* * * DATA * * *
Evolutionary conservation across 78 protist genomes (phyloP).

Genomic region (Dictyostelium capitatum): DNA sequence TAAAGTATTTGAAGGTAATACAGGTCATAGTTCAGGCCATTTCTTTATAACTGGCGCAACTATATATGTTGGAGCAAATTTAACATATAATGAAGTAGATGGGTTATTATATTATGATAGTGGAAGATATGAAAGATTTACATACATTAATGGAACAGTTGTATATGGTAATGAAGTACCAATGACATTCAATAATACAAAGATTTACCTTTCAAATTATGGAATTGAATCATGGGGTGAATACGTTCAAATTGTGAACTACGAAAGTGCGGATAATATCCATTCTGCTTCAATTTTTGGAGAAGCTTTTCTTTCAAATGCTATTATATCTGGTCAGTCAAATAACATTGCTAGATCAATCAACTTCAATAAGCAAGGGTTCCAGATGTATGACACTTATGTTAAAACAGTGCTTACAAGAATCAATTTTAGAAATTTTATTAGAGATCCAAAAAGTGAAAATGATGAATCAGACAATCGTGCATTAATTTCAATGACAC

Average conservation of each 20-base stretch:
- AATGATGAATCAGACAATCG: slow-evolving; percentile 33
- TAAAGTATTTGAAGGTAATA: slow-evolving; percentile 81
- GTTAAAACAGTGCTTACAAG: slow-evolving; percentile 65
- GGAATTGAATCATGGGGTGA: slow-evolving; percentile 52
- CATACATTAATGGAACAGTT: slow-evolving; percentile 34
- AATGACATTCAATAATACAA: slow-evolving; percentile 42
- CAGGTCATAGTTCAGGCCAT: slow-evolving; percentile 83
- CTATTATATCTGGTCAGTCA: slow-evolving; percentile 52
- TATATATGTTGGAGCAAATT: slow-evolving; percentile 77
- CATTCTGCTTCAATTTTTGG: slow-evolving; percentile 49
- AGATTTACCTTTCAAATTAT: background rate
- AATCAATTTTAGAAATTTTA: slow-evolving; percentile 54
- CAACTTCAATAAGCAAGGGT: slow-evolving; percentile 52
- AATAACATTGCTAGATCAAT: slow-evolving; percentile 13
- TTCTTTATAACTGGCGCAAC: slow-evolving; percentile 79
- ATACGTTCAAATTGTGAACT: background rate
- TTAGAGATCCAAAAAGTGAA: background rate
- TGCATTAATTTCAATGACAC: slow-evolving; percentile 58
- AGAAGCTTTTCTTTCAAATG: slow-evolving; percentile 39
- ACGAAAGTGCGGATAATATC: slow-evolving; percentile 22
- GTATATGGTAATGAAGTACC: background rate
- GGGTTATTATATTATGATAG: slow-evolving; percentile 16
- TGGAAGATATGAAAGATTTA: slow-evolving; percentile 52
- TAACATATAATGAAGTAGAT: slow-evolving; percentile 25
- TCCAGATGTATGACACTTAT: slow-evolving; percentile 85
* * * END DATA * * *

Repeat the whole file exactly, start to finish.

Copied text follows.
Evolutionary conservation across 78 protist genomes (phyloP).

Genomic region (Dictyostelium capitatum): DNA sequence TAAAGTATTTGAAGGTAATACAGGTCATAGTTCAGGCCATTTCTTTATAACTGGCGCAACTATATATGTTGGAGCAAATTTAACATATAATGAAGTAGATGGGTTATTATATTATGATAGTGGAAGATATGAAAGATTTACATACATTAATGGAACAGTTGTATATGGTAATGAAGTACCAATGACATTCAATAATACAAAGATTTACCTTTCAAATTATGGAATTGAATCATGGGGTGAATACGTTCAAATTGTGAACTACGAAAGTGCGGATAATATCCATTCTGCTTCAATTTTTGGAGAAGCTTTTCTTTCAAATGCTATTATATCTGGTCAGTCAAATAACATTGCTAGATCAATCAACTTCAATAAGCAAGGGTTCCAGATGTATGACACTTATGTTAAAACAGTGCTTACAAGAATCAATTTTAGAAATTTTATTAGAGATCCAAAAAGTGAAAATGATGAATCAGACAATCGTGCATTAATTTCAATGACAC

Average conservation of each 20-base stretch:
- AATGATGAATCAGACAATCG: slow-evolving; percentile 33
- TAAAGTATTTGAAGGTAATA: slow-evolving; percentile 81
- GTTAAAACAGTGCTTACAAG: slow-evolving; percentile 65
- GGAATTGAATCATGGGGTGA: slow-evolving; percentile 52
- CATACATTAATGGAACAGTT: slow-evolving; percentile 34
- AATGACATTCAATAATACAA: slow-evolving; percentile 42
- CAGGTCATAGTTCAGGCCAT: slow-evolving; percentile 83
- CTATTATATCTGGTCAGTCA: slow-evolving; percentile 52
- TATATATGTTGGAGCAAATT: slow-evolving; percentile 77
- CATTCTGCTTCAATTTTTGG: slow-evolving; percentile 49
- AGATTTACCTTTCAAATTAT: background rate
- AATCAATTTTAGAAATTTTA: slow-evolving; percentile 54
- CAACTTCAATAAGCAAGGGT: slow-evolving; percentile 52
- AATAACATTGCTAGATCAAT: slow-evolving; percentile 13
- TTCTTTATAACTGGCGCAAC: slow-evolving; percentile 79
- ATACGTTCAAATTGTGAACT: background rate
- TTAGAGATCCAAAAAGTGAA: background rate
- TGCATTAATTTCAATGACAC: slow-evolving; percentile 58
- AGAAGCTTTTCTTTCAAATG: slow-evolving; percentile 39
- ACGAAAGTGCGGATAATATC: slow-evolving; percentile 22
- GTATATGGTAATGAAGTACC: background rate
- GGGTTATTATATTATGATAG: slow-evolving; percentile 16
- TGGAAGATATGAAAGATTTA: slow-evolving; percentile 52
- TAACATATAATGAAGTAGAT: slow-evolving; percentile 25
- TCCAGATGTATGACACTTAT: slow-evolving; percentile 85